2D histology meets 3D topology: Cytoarchitectonic brain mapping with Graph Neural Networks

9 Mar 2021  ·  Christian Schiffer, Stefan Harmeling, Katrin Amunts, Timo Dickscheid ·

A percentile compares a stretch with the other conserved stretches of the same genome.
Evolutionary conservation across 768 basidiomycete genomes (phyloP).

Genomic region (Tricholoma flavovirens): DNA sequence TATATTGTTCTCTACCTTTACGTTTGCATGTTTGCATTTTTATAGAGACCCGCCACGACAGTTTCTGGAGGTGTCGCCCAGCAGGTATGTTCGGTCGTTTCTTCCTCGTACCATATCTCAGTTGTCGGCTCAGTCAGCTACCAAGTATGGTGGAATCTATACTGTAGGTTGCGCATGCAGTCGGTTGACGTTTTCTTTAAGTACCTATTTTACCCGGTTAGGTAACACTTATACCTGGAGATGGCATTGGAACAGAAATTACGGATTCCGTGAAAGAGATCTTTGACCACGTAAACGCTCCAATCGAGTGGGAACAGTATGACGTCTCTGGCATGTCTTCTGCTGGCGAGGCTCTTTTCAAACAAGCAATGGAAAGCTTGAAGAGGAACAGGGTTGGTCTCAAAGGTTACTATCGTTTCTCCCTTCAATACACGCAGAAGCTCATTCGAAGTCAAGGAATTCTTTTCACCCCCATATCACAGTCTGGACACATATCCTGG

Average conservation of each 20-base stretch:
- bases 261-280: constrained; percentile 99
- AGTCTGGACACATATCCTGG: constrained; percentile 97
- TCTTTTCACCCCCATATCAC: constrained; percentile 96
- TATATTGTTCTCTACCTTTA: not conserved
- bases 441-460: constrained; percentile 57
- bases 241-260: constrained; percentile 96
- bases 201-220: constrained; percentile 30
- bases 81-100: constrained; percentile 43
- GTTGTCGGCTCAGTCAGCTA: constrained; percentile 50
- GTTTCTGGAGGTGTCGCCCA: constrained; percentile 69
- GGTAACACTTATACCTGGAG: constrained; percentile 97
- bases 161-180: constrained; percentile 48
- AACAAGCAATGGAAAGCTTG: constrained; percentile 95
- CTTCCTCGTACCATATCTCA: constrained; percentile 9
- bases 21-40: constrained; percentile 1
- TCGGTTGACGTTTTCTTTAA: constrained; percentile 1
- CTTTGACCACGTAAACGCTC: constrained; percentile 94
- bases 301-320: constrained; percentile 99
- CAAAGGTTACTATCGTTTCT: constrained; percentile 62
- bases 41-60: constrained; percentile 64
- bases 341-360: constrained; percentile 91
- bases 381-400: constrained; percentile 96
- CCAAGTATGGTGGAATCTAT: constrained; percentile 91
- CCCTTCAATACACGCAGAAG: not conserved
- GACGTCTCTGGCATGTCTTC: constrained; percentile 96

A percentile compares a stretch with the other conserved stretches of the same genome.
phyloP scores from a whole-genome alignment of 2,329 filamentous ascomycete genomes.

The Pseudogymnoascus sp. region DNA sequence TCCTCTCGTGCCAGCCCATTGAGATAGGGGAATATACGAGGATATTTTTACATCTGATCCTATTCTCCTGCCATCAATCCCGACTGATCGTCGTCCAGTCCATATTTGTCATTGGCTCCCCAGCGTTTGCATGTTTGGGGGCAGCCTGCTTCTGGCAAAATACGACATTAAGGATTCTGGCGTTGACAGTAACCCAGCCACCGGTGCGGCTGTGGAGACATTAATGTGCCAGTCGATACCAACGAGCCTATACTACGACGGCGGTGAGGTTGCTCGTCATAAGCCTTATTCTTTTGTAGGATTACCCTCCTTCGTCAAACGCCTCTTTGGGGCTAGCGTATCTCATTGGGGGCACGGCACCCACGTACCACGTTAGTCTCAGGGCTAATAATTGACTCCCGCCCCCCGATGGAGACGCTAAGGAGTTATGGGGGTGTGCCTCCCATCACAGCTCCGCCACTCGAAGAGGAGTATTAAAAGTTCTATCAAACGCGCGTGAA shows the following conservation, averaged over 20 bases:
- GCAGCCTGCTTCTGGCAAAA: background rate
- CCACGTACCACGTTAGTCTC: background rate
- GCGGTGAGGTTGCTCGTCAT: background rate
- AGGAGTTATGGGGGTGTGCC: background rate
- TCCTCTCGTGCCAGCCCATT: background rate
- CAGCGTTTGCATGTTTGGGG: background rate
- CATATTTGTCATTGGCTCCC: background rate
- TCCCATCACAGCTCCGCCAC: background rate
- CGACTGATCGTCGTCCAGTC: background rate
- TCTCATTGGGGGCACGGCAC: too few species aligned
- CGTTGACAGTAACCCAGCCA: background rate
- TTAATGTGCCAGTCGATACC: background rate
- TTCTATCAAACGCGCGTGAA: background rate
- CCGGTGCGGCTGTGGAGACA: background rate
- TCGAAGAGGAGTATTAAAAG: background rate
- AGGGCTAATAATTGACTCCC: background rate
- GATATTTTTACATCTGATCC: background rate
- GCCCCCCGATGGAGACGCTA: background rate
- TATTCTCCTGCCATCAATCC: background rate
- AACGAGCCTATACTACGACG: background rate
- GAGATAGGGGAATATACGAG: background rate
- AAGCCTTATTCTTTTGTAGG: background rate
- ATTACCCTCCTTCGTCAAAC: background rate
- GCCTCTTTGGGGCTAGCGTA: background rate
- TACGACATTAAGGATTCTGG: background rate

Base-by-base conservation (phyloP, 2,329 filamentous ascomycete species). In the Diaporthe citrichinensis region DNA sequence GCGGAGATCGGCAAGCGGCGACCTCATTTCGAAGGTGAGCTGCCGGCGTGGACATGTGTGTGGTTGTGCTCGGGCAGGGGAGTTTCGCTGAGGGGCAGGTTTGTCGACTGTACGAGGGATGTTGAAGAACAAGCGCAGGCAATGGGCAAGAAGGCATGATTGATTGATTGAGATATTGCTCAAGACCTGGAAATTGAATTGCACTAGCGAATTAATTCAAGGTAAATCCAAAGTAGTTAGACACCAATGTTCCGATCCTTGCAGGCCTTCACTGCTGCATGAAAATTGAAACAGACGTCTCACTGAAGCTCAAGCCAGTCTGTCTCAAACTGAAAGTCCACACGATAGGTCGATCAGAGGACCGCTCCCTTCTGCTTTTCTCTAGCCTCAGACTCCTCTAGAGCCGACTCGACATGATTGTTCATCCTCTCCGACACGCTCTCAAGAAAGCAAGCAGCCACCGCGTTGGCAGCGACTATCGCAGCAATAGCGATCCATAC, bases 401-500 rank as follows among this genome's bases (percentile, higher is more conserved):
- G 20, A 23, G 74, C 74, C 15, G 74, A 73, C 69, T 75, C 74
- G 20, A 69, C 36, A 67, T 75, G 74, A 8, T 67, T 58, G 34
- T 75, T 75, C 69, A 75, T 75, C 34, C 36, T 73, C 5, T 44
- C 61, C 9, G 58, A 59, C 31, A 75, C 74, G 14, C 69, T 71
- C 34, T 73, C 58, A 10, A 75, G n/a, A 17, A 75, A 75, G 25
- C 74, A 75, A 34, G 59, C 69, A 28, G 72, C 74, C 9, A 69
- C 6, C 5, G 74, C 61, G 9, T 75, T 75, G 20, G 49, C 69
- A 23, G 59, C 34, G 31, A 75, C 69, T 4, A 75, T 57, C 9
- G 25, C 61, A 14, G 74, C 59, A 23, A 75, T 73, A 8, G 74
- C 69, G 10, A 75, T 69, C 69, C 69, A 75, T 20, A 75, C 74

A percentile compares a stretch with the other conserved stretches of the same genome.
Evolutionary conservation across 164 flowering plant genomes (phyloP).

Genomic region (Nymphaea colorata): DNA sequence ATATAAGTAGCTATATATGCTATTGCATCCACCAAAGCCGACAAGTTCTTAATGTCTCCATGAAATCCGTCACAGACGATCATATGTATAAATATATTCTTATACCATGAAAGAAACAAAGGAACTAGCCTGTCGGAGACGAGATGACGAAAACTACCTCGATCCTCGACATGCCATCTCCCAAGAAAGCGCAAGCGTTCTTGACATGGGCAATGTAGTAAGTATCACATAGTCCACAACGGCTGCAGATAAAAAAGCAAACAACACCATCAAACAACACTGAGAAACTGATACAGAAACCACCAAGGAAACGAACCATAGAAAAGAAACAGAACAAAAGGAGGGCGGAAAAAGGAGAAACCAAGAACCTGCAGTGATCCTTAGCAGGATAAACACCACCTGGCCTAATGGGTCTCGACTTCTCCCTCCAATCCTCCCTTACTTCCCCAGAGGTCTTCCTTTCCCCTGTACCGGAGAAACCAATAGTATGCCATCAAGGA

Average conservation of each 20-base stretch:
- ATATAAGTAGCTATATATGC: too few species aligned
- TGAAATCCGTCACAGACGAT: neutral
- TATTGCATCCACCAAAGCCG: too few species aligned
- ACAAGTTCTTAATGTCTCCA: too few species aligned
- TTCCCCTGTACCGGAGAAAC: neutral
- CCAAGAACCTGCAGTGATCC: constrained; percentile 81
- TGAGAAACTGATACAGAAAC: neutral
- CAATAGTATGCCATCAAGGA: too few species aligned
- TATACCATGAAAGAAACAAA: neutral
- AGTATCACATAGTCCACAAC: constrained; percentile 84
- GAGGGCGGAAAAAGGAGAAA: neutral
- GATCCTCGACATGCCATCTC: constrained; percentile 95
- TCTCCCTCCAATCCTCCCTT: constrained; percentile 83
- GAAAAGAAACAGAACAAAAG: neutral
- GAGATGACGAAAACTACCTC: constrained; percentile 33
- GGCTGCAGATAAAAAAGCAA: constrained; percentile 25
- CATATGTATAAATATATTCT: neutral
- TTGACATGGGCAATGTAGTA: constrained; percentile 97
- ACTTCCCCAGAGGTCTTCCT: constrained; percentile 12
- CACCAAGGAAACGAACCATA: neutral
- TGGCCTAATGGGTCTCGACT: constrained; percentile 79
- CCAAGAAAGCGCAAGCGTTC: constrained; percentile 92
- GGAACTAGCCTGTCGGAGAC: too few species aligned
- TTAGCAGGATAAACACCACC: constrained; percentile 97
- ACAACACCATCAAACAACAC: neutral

Cytoarchitecture describes the spatial organization of neuronal cells in the brain, including their arrangement into layers and columns with respect to cell density, orientation, or presence of certain cell types. It allows to segregate the brain into cortical areas and subcortical nuclei, links structure with connectivity and function, and provides a microstructural reference for human brain atlases... Mapping boundaries between areas requires to scan histological sections at microscopic resolution. While recent high-throughput scanners allow to scan a complete human brain in the order of a year, it is practically impossible to delineate regions at the same pace using the established gold standard method. Researchers have recently addressed cytoarchitectonic mapping of cortical regions with deep neural networks, relying on image patches from individual 2D sections for classification. However, the 3D context, which is needed to disambiguate complex or obliquely cut brain regions, is not taken into account. In this work, we combine 2D histology with 3D topology by reformulating the mapping task as a node classification problem on an approximate 3D midsurface mesh through the isocortex. We extract deep features from cortical patches in 2D histological sections which are descriptive of cytoarchitecture, and assign them to the corresponding nodes on the 3D mesh to construct a large attributed graph. By solving the brain mapping problem on this graph using graph neural networks, we obtain significantly improved classification results. The proposed framework lends itself nicely to integration of additional neuroanatomical priors for mapping. read more

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